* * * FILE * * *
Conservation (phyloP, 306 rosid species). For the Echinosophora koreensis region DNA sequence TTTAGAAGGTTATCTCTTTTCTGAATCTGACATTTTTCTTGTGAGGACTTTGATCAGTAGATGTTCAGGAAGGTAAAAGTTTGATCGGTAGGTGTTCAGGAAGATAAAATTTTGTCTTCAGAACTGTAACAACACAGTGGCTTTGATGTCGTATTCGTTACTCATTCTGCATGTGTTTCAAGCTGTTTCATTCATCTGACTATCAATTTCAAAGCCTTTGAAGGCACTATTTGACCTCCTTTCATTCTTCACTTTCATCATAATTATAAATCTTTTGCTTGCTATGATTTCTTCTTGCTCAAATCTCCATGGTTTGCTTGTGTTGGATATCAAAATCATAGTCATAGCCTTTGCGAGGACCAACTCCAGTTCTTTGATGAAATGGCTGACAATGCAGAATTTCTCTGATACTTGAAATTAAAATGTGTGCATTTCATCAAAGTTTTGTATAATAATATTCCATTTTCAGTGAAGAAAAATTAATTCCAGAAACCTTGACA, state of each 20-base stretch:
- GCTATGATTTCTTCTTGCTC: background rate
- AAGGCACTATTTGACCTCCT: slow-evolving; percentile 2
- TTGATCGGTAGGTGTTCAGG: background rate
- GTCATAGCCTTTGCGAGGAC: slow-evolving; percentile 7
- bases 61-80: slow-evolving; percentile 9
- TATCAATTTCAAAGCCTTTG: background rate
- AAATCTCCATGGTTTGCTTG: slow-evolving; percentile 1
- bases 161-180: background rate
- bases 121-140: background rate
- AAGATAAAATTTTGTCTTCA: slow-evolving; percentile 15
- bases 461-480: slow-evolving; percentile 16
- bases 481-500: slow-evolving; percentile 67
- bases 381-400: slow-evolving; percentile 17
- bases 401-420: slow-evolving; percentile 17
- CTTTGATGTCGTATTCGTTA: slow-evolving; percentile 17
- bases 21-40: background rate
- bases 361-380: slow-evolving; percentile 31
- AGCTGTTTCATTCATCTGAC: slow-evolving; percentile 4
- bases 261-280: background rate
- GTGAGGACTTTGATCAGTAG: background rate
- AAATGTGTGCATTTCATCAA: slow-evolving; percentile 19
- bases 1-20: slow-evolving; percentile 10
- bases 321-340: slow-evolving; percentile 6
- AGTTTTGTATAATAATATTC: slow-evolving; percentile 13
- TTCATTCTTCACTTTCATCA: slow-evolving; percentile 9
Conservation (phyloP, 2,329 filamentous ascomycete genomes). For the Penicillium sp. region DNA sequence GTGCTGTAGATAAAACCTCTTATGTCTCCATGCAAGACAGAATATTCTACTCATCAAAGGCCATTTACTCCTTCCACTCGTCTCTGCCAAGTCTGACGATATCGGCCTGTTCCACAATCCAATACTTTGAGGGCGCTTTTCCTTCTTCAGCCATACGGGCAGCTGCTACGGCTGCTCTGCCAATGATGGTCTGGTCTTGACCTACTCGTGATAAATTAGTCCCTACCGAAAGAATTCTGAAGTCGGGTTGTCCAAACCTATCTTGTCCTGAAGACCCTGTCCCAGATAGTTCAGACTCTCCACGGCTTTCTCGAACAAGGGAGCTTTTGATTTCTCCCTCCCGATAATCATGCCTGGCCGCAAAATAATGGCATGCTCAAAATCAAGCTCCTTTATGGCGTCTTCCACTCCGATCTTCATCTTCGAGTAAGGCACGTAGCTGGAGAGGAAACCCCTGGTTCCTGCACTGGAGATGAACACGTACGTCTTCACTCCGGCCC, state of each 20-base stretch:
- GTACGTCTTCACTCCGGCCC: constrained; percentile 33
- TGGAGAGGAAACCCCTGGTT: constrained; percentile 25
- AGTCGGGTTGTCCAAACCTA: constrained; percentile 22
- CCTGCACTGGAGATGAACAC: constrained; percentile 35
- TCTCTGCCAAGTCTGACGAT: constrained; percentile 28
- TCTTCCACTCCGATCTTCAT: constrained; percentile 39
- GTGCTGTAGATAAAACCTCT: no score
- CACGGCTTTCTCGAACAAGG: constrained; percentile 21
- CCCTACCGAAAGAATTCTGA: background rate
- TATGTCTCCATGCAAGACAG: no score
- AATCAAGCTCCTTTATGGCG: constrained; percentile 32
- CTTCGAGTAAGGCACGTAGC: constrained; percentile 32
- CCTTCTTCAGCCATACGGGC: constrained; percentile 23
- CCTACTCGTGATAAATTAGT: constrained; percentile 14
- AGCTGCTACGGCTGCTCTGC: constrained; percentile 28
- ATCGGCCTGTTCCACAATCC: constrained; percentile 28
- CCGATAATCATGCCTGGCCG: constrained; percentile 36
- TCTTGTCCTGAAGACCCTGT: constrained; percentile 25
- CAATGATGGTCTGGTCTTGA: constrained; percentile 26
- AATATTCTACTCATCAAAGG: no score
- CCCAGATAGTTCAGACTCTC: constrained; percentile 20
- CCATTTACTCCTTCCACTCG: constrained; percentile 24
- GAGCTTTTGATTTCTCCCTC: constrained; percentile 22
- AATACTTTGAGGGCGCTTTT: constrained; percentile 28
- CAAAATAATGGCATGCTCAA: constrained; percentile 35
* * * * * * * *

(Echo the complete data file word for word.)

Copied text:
Conservation (phyloP, 306 rosid species). For the Echinosophora koreensis region DNA sequence TTTAGAAGGTTATCTCTTTTCTGAATCTGACATTTTTCTTGTGAGGACTTTGATCAGTAGATGTTCAGGAAGGTAAAAGTTTGATCGGTAGGTGTTCAGGAAGATAAAATTTTGTCTTCAGAACTGTAACAACACAGTGGCTTTGATGTCGTATTCGTTACTCATTCTGCATGTGTTTCAAGCTGTTTCATTCATCTGACTATCAATTTCAAAGCCTTTGAAGGCACTATTTGACCTCCTTTCATTCTTCACTTTCATCATAATTATAAATCTTTTGCTTGCTATGATTTCTTCTTGCTCAAATCTCCATGGTTTGCTTGTGTTGGATATCAAAATCATAGTCATAGCCTTTGCGAGGACCAACTCCAGTTCTTTGATGAAATGGCTGACAATGCAGAATTTCTCTGATACTTGAAATTAAAATGTGTGCATTTCATCAAAGTTTTGTATAATAATATTCCATTTTCAGTGAAGAAAAATTAATTCCAGAAACCTTGACA, state of each 20-base stretch:
- GCTATGATTTCTTCTTGCTC: background rate
- AAGGCACTATTTGACCTCCT: slow-evolving; percentile 2
- TTGATCGGTAGGTGTTCAGG: background rate
- GTCATAGCCTTTGCGAGGAC: slow-evolving; percentile 7
- bases 61-80: slow-evolving; percentile 9
- TATCAATTTCAAAGCCTTTG: background rate
- AAATCTCCATGGTTTGCTTG: slow-evolving; percentile 1
- bases 161-180: background rate
- bases 121-140: background rate
- AAGATAAAATTTTGTCTTCA: slow-evolving; percentile 15
- bases 461-480: slow-evolving; percentile 16
- bases 481-500: slow-evolving; percentile 67
- bases 381-400: slow-evolving; percentile 17
- bases 401-420: slow-evolving; percentile 17
- CTTTGATGTCGTATTCGTTA: slow-evolving; percentile 17
- bases 21-40: background rate
- bases 361-380: slow-evolving; percentile 31
- AGCTGTTTCATTCATCTGAC: slow-evolving; percentile 4
- bases 261-280: background rate
- GTGAGGACTTTGATCAGTAG: background rate
- AAATGTGTGCATTTCATCAA: slow-evolving; percentile 19
- bases 1-20: slow-evolving; percentile 10
- bases 321-340: slow-evolving; percentile 6
- AGTTTTGTATAATAATATTC: slow-evolving; percentile 13
- TTCATTCTTCACTTTCATCA: slow-evolving; percentile 9
Conservation (phyloP, 2,329 filamentous ascomycete genomes). For the Penicillium sp. region DNA sequence GTGCTGTAGATAAAACCTCTTATGTCTCCATGCAAGACAGAATATTCTACTCATCAAAGGCCATTTACTCCTTCCACTCGTCTCTGCCAAGTCTGACGATATCGGCCTGTTCCACAATCCAATACTTTGAGGGCGCTTTTCCTTCTTCAGCCATACGGGCAGCTGCTACGGCTGCTCTGCCAATGATGGTCTGGTCTTGACCTACTCGTGATAAATTAGTCCCTACCGAAAGAATTCTGAAGTCGGGTTGTCCAAACCTATCTTGTCCTGAAGACCCTGTCCCAGATAGTTCAGACTCTCCACGGCTTTCTCGAACAAGGGAGCTTTTGATTTCTCCCTCCCGATAATCATGCCTGGCCGCAAAATAATGGCATGCTCAAAATCAAGCTCCTTTATGGCGTCTTCCACTCCGATCTTCATCTTCGAGTAAGGCACGTAGCTGGAGAGGAAACCCCTGGTTCCTGCACTGGAGATGAACACGTACGTCTTCACTCCGGCCC, state of each 20-base stretch:
- GTACGTCTTCACTCCGGCCC: constrained; percentile 33
- TGGAGAGGAAACCCCTGGTT: constrained; percentile 25
- AGTCGGGTTGTCCAAACCTA: constrained; percentile 22
- CCTGCACTGGAGATGAACAC: constrained; percentile 35
- TCTCTGCCAAGTCTGACGAT: constrained; percentile 28
- TCTTCCACTCCGATCTTCAT: constrained; percentile 39
- GTGCTGTAGATAAAACCTCT: no score
- CACGGCTTTCTCGAACAAGG: constrained; percentile 21
- CCCTACCGAAAGAATTCTGA: background rate
- TATGTCTCCATGCAAGACAG: no score
- AATCAAGCTCCTTTATGGCG: constrained; percentile 32
- CTTCGAGTAAGGCACGTAGC: constrained; percentile 32
- CCTTCTTCAGCCATACGGGC: constrained; percentile 23
- CCTACTCGTGATAAATTAGT: constrained; percentile 14
- AGCTGCTACGGCTGCTCTGC: constrained; percentile 28
- ATCGGCCTGTTCCACAATCC: constrained; percentile 28
- CCGATAATCATGCCTGGCCG: constrained; percentile 36
- TCTTGTCCTGAAGACCCTGT: constrained; percentile 25
- CAATGATGGTCTGGTCTTGA: constrained; percentile 26
- AATATTCTACTCATCAAAGG: no score
- CCCAGATAGTTCAGACTCTC: constrained; percentile 20
- CCATTTACTCCTTCCACTCG: constrained; percentile 24
- GAGCTTTTGATTTCTCCCTC: constrained; percentile 22
- AATACTTTGAGGGCGCTTTT: constrained; percentile 28
- CAAAATAATGGCATGCTCAA: constrained; percentile 35